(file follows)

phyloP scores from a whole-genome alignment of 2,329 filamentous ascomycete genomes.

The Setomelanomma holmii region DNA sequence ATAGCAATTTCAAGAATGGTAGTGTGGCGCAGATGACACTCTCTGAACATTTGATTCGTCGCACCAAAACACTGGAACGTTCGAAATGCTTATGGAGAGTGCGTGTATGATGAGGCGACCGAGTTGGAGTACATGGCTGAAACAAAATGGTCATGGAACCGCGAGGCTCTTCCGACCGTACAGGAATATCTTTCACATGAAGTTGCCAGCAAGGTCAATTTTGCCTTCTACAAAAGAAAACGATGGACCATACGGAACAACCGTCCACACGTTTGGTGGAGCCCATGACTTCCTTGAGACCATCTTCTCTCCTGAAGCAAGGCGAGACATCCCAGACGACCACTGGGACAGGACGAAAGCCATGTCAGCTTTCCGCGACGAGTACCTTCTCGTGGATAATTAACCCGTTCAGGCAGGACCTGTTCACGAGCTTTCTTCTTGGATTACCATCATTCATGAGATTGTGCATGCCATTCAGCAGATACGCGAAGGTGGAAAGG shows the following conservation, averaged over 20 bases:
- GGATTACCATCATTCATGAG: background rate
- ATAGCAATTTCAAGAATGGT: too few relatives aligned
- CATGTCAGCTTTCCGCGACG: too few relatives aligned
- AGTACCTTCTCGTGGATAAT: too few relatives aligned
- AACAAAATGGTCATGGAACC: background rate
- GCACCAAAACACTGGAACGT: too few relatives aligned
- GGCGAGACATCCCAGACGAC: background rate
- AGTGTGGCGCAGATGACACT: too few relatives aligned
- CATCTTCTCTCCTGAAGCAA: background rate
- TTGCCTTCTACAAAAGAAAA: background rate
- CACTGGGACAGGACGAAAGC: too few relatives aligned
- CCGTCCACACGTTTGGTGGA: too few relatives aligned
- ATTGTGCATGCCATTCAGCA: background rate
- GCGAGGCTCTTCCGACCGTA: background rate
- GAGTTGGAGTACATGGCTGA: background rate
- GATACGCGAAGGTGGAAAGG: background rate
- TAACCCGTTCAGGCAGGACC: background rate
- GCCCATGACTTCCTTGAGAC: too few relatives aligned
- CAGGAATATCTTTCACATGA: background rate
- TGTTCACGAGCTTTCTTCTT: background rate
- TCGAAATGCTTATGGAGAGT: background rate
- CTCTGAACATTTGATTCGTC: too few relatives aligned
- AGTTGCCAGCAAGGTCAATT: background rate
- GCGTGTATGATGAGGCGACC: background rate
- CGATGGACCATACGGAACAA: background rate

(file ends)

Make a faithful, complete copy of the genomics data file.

phyloP scores from a whole-genome alignment of 2,329 filamentous ascomycete genomes.

The Setomelanomma holmii region DNA sequence ATAGCAATTTCAAGAATGGTAGTGTGGCGCAGATGACACTCTCTGAACATTTGATTCGTCGCACCAAAACACTGGAACGTTCGAAATGCTTATGGAGAGTGCGTGTATGATGAGGCGACCGAGTTGGAGTACATGGCTGAAACAAAATGGTCATGGAACCGCGAGGCTCTTCCGACCGTACAGGAATATCTTTCACATGAAGTTGCCAGCAAGGTCAATTTTGCCTTCTACAAAAGAAAACGATGGACCATACGGAACAACCGTCCACACGTTTGGTGGAGCCCATGACTTCCTTGAGACCATCTTCTCTCCTGAAGCAAGGCGAGACATCCCAGACGACCACTGGGACAGGACGAAAGCCATGTCAGCTTTCCGCGACGAGTACCTTCTCGTGGATAATTAACCCGTTCAGGCAGGACCTGTTCACGAGCTTTCTTCTTGGATTACCATCATTCATGAGATTGTGCATGCCATTCAGCAGATACGCGAAGGTGGAAAGG shows the following conservation, averaged over 20 bases:
- GGATTACCATCATTCATGAG: background rate
- ATAGCAATTTCAAGAATGGT: too few relatives aligned
- CATGTCAGCTTTCCGCGACG: too few relatives aligned
- AGTACCTTCTCGTGGATAAT: too few relatives aligned
- AACAAAATGGTCATGGAACC: background rate
- GCACCAAAACACTGGAACGT: too few relatives aligned
- GGCGAGACATCCCAGACGAC: background rate
- AGTGTGGCGCAGATGACACT: too few relatives aligned
- CATCTTCTCTCCTGAAGCAA: background rate
- TTGCCTTCTACAAAAGAAAA: background rate
- CACTGGGACAGGACGAAAGC: too few relatives aligned
- CCGTCCACACGTTTGGTGGA: too few relatives aligned
- ATTGTGCATGCCATTCAGCA: background rate
- GCGAGGCTCTTCCGACCGTA: background rate
- GAGTTGGAGTACATGGCTGA: background rate
- GATACGCGAAGGTGGAAAGG: background rate
- TAACCCGTTCAGGCAGGACC: background rate
- GCCCATGACTTCCTTGAGAC: too few relatives aligned
- CAGGAATATCTTTCACATGA: background rate
- TGTTCACGAGCTTTCTTCTT: background rate
- TCGAAATGCTTATGGAGAGT: background rate
- CTCTGAACATTTGATTCGTC: too few relatives aligned
- AGTTGCCAGCAAGGTCAATT: background rate
- GCGTGTATGATGAGGCGACC: background rate
- CGATGGACCATACGGAACAA: background rate